As I was in possession of a magnificent exhibition plant, I followed Hippocrates's stricture to "first do no harm." It seemed, however, that there was a possibility that the three new growths, which were already smushed behind the mature fans, along with the fact that there already was not a nano-speck of space left in the pot, were somewhat threatened with over-over-crowding. We focussed on getting the pot up just one size (6" to 8") and positioning the new growths in the center, where there was a little space for them to spread out (emphasis on "little). The three enormous mature fans are smushed along the sides of the new pot, and the three new growths are growing like crazy in their new spot - by most gardeners' standards, this plant is still really pot-crowded, and I think I made it within the June deadline, so things look good so far.

    I think my cym must be relatively young, because it consists simply of the three large fans, along with the 3 new growths - no backbulbs - yet. It may well have been divided last year - one of the most frustrating things about it is that the exhibition had no id's or other information on these cyms. Since the Atlanta Botanical Gardens Orchid Center is one of the world's biggest, I find it hard to believe that this cym has no pedigree, but so far, no info has come my way, and I don't know enough about parent traits to hazard a guess. If you have any theories, I'd love to hear them, and I can send photos showing the blooms better if that would help.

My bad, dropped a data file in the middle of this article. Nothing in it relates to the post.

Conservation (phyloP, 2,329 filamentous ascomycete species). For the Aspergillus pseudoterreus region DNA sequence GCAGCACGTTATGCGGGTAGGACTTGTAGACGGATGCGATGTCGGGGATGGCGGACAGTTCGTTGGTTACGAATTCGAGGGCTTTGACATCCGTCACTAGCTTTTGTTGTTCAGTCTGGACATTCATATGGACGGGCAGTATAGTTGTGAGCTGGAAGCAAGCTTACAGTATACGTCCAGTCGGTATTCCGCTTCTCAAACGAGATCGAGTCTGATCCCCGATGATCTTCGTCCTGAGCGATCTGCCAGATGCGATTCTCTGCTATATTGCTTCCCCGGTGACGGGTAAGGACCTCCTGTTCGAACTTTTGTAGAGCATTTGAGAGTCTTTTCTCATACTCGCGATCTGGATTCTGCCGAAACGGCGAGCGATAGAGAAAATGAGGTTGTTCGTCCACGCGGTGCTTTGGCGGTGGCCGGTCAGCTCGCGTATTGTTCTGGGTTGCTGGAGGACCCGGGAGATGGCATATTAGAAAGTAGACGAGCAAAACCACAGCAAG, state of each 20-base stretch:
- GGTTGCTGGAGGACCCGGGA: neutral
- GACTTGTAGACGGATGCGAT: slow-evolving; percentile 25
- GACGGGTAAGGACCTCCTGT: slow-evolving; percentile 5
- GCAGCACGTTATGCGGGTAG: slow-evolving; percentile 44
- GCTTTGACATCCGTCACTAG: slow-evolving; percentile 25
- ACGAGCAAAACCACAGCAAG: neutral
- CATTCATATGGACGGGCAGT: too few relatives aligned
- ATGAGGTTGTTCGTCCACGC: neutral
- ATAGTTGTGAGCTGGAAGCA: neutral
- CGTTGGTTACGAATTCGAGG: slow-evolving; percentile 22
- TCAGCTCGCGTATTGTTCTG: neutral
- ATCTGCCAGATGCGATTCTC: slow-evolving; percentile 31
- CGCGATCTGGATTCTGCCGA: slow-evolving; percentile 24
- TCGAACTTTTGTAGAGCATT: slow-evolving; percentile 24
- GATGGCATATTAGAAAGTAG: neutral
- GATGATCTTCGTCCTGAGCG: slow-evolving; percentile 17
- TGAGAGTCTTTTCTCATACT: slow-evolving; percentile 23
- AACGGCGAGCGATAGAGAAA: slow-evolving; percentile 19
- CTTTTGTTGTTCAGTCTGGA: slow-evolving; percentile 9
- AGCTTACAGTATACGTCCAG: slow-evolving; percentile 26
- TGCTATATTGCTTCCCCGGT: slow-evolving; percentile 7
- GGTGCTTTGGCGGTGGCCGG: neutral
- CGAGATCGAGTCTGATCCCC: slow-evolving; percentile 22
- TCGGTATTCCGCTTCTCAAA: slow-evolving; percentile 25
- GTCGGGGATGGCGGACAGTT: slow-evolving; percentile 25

The thought of getting more plants out of dividing this one (maybe next year) is fun indeed! Right now, it's thriving, growing like gangbusters, and, come the cooler night temps in October, will go outside to see if it will please set some spikes. By the way, your description of how you divide your cyms closely follows what my experience repotting was like. I did have to use a saw to get into the roots, and remove the dead ones. I also had to fuss about with the bulbs and new growths because they essentially had to be reversed in the new pot - that made me nervous!

    New plants from old backbulbs sounds like good stuff - hopefully, I'll get to that point some day. In the meantime, this cym has received more attention, encouragement, and tlc than any other member of my household - people included! So, we're now in the wait-and-see period, and I'm learning about species and enjoying it tremendously. I'm severely limited by apartment living, a small terrace, no greenhouse, and the Atlanta summer climate, but it makes everything more of a challenge and forces me to go after creative resources.

    Thanks again for your time and interest - I keep a journal of all the advice I receive and know my small collection benefits from it.